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Old 31st Jan 2013, 11:40   #15 (permalink)
 
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Talking of Amy Johnson, the Midge Gillies biography describes what it was like for her to learn to fly on a very tight budget. She got her licence in 1929 though, so that may be just too early for you.
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Old 6th Feb 2013, 13:16   #16 (permalink)
 
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From "Flying for Fun" by Jack Parham, edition of 1983:

'Early in 1933, after we'd been home a month or two, I started to learn to fly the Autogiro, then in its early stages of development. They had a school at Hanworth.... I got my 'A' licence that summer at a cost of 35. .... To get to Hanworth meant 35 miles on a motorbike each way. To fly cost about a shilling a minute.... so after two years I had barely 17 hours to my name.... But it couldn't go on, so far as I was concerned. A new arrival had put the family up to 3 children. I must stop flying. I did this by learning to fly a Moth at High Post whilst we were spending three weeks in camp at Larkhill. Returning home, feeling rather like a puppy who has eaten the neighbour's shoes but with an 'A' licence endorsed grandiloquently and erroneously... 'all types of aircraft', I decided I'd now sampled the lot and would really - yes really - chuck it.'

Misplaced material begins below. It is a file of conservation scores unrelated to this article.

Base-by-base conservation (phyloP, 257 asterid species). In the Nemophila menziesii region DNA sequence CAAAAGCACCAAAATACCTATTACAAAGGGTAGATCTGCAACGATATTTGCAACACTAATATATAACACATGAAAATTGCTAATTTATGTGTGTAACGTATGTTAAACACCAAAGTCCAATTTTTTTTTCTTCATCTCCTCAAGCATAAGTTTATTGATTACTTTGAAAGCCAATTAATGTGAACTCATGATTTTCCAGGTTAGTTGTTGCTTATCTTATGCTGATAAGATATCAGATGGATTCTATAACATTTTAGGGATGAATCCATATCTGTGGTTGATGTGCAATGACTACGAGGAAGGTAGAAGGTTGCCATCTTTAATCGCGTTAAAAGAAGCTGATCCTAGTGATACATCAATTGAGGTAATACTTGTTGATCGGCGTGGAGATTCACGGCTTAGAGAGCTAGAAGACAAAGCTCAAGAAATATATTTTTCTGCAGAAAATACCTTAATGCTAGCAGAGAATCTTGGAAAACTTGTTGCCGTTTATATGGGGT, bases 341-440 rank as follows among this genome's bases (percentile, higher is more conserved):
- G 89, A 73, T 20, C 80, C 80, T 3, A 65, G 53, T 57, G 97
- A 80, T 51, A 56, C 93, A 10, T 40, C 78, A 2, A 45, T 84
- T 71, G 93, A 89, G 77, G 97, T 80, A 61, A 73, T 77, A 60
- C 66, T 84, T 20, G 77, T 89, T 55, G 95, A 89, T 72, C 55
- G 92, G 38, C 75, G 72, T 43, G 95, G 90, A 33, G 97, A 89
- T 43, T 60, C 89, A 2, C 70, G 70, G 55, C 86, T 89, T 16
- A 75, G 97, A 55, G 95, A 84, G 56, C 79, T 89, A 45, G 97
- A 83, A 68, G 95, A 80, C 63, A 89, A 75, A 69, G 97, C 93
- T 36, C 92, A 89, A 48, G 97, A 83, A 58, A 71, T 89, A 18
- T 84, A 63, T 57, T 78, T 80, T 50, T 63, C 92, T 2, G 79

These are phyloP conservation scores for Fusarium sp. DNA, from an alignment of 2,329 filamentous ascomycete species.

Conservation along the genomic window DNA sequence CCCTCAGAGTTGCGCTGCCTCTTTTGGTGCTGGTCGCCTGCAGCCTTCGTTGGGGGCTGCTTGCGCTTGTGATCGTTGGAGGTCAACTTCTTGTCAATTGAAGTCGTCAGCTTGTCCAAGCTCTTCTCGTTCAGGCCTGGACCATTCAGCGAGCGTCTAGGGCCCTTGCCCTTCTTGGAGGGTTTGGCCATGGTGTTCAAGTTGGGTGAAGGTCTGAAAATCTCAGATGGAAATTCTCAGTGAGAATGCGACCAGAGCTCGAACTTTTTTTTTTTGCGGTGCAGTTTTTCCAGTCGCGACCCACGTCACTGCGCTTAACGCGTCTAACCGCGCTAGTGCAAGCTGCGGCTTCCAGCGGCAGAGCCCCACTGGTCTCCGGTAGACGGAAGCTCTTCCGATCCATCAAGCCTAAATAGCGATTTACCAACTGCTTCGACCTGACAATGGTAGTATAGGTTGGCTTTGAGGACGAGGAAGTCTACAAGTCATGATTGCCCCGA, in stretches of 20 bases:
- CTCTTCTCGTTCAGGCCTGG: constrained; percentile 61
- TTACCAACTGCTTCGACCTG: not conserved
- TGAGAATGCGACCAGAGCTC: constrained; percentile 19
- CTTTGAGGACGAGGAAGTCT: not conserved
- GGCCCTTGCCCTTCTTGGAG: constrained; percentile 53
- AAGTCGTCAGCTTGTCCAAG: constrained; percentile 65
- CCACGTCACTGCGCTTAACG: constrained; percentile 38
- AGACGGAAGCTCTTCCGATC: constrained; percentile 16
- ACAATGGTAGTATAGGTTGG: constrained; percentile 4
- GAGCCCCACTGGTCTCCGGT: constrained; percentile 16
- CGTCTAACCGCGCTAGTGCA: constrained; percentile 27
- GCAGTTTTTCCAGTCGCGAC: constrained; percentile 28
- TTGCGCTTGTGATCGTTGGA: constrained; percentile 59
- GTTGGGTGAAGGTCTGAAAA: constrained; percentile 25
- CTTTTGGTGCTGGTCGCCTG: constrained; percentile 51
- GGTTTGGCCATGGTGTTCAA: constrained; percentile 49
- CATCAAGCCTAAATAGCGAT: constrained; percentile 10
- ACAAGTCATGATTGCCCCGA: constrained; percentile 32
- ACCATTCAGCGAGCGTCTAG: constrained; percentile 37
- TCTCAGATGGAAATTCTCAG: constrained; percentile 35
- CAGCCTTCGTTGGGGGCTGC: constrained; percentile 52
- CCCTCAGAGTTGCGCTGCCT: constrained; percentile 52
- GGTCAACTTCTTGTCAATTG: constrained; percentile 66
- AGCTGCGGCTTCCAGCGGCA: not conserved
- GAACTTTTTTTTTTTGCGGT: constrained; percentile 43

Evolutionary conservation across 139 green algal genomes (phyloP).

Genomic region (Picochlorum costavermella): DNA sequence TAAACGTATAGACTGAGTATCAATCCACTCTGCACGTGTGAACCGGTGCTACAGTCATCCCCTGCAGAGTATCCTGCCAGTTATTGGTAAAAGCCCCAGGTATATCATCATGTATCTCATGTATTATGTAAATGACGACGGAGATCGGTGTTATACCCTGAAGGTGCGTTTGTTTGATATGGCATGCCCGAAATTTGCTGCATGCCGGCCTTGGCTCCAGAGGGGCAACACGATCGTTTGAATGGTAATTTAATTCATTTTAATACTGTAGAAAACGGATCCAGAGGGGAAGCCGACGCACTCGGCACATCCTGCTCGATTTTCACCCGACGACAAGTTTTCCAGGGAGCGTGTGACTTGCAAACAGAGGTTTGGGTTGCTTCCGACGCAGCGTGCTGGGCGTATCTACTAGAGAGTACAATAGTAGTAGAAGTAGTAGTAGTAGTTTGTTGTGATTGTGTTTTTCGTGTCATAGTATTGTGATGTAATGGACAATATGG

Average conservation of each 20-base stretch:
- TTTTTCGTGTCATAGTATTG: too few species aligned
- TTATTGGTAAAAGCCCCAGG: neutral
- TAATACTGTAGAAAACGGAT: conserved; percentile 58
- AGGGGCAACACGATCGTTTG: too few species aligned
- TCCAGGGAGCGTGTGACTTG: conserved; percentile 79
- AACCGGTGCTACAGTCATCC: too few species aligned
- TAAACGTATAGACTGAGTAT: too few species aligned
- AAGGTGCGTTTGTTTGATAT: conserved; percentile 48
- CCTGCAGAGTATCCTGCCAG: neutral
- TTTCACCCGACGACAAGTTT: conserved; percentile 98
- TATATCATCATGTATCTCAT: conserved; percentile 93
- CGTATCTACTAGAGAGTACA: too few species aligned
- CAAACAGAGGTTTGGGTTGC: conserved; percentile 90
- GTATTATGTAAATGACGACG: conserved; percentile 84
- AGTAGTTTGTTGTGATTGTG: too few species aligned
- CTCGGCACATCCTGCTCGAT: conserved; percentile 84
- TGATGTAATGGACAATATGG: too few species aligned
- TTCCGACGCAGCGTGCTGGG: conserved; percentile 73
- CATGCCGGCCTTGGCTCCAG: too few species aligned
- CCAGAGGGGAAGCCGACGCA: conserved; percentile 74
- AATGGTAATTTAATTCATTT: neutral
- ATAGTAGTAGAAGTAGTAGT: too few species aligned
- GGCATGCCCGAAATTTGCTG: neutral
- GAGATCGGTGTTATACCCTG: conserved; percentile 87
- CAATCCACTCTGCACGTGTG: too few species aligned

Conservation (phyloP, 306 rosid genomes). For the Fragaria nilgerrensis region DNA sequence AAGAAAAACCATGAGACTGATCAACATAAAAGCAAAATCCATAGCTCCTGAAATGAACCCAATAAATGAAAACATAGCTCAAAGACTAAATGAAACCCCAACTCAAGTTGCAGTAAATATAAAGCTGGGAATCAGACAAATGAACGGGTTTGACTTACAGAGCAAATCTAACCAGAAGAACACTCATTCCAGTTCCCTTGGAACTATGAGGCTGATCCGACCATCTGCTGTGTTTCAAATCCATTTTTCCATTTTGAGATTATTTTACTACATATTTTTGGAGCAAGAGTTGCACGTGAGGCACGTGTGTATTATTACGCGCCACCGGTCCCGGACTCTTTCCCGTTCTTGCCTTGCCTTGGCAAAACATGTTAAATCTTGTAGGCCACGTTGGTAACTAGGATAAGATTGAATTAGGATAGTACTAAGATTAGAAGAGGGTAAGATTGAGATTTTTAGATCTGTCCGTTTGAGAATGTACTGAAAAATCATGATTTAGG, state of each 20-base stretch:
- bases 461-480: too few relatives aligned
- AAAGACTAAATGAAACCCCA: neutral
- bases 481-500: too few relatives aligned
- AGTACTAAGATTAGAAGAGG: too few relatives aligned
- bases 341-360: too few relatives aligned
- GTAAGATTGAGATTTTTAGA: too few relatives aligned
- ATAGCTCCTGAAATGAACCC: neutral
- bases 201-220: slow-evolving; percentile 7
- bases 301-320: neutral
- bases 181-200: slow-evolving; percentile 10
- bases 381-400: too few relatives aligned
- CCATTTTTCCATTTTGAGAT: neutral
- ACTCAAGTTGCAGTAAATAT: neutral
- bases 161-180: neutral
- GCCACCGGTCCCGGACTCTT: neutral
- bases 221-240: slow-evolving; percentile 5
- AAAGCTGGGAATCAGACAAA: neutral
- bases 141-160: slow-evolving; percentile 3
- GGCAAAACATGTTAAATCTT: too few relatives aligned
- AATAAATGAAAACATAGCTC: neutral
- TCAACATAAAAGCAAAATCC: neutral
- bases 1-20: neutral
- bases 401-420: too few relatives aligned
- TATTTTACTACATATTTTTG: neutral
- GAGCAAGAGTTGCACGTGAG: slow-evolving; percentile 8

The book then describes how he bought his single seat Aeronca in 1935 for 100 guineas including a new CofA. In the Appendix Parham states that the first 100 hours of operating the aircraft cost 28.15s.0d including all fuel, oil, and spares, but not Third Party Insurance which cost 4.15s.0d per annum.

Hope that helps.